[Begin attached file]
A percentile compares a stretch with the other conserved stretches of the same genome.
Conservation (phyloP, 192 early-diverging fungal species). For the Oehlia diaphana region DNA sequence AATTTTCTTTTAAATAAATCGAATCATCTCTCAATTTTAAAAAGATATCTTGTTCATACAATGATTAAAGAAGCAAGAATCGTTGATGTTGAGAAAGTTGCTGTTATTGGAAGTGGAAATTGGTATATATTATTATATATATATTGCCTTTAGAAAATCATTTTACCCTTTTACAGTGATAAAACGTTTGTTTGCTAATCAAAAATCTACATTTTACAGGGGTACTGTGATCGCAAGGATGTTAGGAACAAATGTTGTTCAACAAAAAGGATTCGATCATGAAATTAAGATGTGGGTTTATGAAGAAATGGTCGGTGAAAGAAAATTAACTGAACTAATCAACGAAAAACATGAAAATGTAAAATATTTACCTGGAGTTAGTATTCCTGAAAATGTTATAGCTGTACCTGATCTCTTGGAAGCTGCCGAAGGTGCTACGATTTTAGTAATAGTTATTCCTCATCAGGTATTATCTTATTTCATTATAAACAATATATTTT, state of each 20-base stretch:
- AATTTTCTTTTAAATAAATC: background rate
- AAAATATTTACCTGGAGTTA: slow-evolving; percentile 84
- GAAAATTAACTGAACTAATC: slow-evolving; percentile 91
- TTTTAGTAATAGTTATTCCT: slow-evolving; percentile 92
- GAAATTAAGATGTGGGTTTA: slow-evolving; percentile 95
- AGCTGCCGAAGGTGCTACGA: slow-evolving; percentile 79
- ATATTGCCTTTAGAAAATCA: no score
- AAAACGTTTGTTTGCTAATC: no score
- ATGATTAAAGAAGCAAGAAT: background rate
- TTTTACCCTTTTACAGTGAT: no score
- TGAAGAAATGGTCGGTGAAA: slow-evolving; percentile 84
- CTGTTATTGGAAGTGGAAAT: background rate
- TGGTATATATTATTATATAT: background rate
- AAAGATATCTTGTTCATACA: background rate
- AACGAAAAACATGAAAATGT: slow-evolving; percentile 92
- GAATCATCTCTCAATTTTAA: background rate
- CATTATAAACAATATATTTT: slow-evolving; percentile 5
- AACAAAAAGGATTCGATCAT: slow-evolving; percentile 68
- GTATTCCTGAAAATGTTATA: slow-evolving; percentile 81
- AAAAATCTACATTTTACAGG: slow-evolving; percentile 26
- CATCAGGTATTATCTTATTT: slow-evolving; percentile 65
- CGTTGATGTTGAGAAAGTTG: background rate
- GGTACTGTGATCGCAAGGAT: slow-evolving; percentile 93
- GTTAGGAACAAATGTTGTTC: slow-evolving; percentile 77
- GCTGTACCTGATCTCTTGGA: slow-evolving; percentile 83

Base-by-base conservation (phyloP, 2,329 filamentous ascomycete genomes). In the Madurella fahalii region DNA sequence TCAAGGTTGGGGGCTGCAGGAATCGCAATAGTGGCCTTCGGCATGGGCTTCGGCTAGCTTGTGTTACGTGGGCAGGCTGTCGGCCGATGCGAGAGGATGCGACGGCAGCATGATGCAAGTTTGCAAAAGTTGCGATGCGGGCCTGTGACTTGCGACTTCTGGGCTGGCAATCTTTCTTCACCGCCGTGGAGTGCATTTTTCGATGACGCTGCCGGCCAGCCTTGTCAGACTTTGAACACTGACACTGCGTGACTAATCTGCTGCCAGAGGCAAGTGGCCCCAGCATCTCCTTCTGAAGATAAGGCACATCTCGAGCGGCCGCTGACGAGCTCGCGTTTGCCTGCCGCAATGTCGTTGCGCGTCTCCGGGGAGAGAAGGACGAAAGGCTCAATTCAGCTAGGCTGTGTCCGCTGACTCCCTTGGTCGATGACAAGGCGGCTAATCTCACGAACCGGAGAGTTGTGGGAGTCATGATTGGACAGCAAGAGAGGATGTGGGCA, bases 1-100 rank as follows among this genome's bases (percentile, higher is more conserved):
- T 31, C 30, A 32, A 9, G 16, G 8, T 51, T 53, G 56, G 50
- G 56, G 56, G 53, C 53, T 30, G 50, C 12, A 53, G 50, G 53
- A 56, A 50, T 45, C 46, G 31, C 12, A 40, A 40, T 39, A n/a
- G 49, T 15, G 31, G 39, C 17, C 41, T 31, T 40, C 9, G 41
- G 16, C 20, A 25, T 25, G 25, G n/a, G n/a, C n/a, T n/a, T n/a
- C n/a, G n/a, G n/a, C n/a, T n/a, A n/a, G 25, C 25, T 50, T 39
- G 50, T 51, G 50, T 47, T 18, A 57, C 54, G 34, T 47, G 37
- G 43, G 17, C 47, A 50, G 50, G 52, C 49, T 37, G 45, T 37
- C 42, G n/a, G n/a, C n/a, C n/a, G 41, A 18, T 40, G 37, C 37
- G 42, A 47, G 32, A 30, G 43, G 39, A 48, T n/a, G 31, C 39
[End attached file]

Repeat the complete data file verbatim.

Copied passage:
A percentile compares a stretch with the other conserved stretches of the same genome.
Conservation (phyloP, 192 early-diverging fungal species). For the Oehlia diaphana region DNA sequence AATTTTCTTTTAAATAAATCGAATCATCTCTCAATTTTAAAAAGATATCTTGTTCATACAATGATTAAAGAAGCAAGAATCGTTGATGTTGAGAAAGTTGCTGTTATTGGAAGTGGAAATTGGTATATATTATTATATATATATTGCCTTTAGAAAATCATTTTACCCTTTTACAGTGATAAAACGTTTGTTTGCTAATCAAAAATCTACATTTTACAGGGGTACTGTGATCGCAAGGATGTTAGGAACAAATGTTGTTCAACAAAAAGGATTCGATCATGAAATTAAGATGTGGGTTTATGAAGAAATGGTCGGTGAAAGAAAATTAACTGAACTAATCAACGAAAAACATGAAAATGTAAAATATTTACCTGGAGTTAGTATTCCTGAAAATGTTATAGCTGTACCTGATCTCTTGGAAGCTGCCGAAGGTGCTACGATTTTAGTAATAGTTATTCCTCATCAGGTATTATCTTATTTCATTATAAACAATATATTTT, state of each 20-base stretch:
- AATTTTCTTTTAAATAAATC: background rate
- AAAATATTTACCTGGAGTTA: slow-evolving; percentile 84
- GAAAATTAACTGAACTAATC: slow-evolving; percentile 91
- TTTTAGTAATAGTTATTCCT: slow-evolving; percentile 92
- GAAATTAAGATGTGGGTTTA: slow-evolving; percentile 95
- AGCTGCCGAAGGTGCTACGA: slow-evolving; percentile 79
- ATATTGCCTTTAGAAAATCA: no score
- AAAACGTTTGTTTGCTAATC: no score
- ATGATTAAAGAAGCAAGAAT: background rate
- TTTTACCCTTTTACAGTGAT: no score
- TGAAGAAATGGTCGGTGAAA: slow-evolving; percentile 84
- CTGTTATTGGAAGTGGAAAT: background rate
- TGGTATATATTATTATATAT: background rate
- AAAGATATCTTGTTCATACA: background rate
- AACGAAAAACATGAAAATGT: slow-evolving; percentile 92
- GAATCATCTCTCAATTTTAA: background rate
- CATTATAAACAATATATTTT: slow-evolving; percentile 5
- AACAAAAAGGATTCGATCAT: slow-evolving; percentile 68
- GTATTCCTGAAAATGTTATA: slow-evolving; percentile 81
- AAAAATCTACATTTTACAGG: slow-evolving; percentile 26
- CATCAGGTATTATCTTATTT: slow-evolving; percentile 65
- CGTTGATGTTGAGAAAGTTG: background rate
- GGTACTGTGATCGCAAGGAT: slow-evolving; percentile 93
- GTTAGGAACAAATGTTGTTC: slow-evolving; percentile 77
- GCTGTACCTGATCTCTTGGA: slow-evolving; percentile 83

Base-by-base conservation (phyloP, 2,329 filamentous ascomycete genomes). In the Madurella fahalii region DNA sequence TCAAGGTTGGGGGCTGCAGGAATCGCAATAGTGGCCTTCGGCATGGGCTTCGGCTAGCTTGTGTTACGTGGGCAGGCTGTCGGCCGATGCGAGAGGATGCGACGGCAGCATGATGCAAGTTTGCAAAAGTTGCGATGCGGGCCTGTGACTTGCGACTTCTGGGCTGGCAATCTTTCTTCACCGCCGTGGAGTGCATTTTTCGATGACGCTGCCGGCCAGCCTTGTCAGACTTTGAACACTGACACTGCGTGACTAATCTGCTGCCAGAGGCAAGTGGCCCCAGCATCTCCTTCTGAAGATAAGGCACATCTCGAGCGGCCGCTGACGAGCTCGCGTTTGCCTGCCGCAATGTCGTTGCGCGTCTCCGGGGAGAGAAGGACGAAAGGCTCAATTCAGCTAGGCTGTGTCCGCTGACTCCCTTGGTCGATGACAAGGCGGCTAATCTCACGAACCGGAGAGTTGTGGGAGTCATGATTGGACAGCAAGAGAGGATGTGGGCA, bases 1-100 rank as follows among this genome's bases (percentile, higher is more conserved):
- T 31, C 30, A 32, A 9, G 16, G 8, T 51, T 53, G 56, G 50
- G 56, G 56, G 53, C 53, T 30, G 50, C 12, A 53, G 50, G 53
- A 56, A 50, T 45, C 46, G 31, C 12, A 40, A 40, T 39, A n/a
- G 49, T 15, G 31, G 39, C 17, C 41, T 31, T 40, C 9, G 41
- G 16, C 20, A 25, T 25, G 25, G n/a, G n/a, C n/a, T n/a, T n/a
- C n/a, G n/a, G n/a, C n/a, T n/a, A n/a, G 25, C 25, T 50, T 39
- G 50, T 51, G 50, T 47, T 18, A 57, C 54, G 34, T 47, G 37
- G 43, G 17, C 47, A 50, G 50, G 52, C 49, T 37, G 45, T 37
- C 42, G n/a, G n/a, C n/a, C n/a, G 41, A 18, T 40, G 37, C 37
- G 42, A 47, G 32, A 30, G 43, G 39, A 48, T n/a, G 31, C 39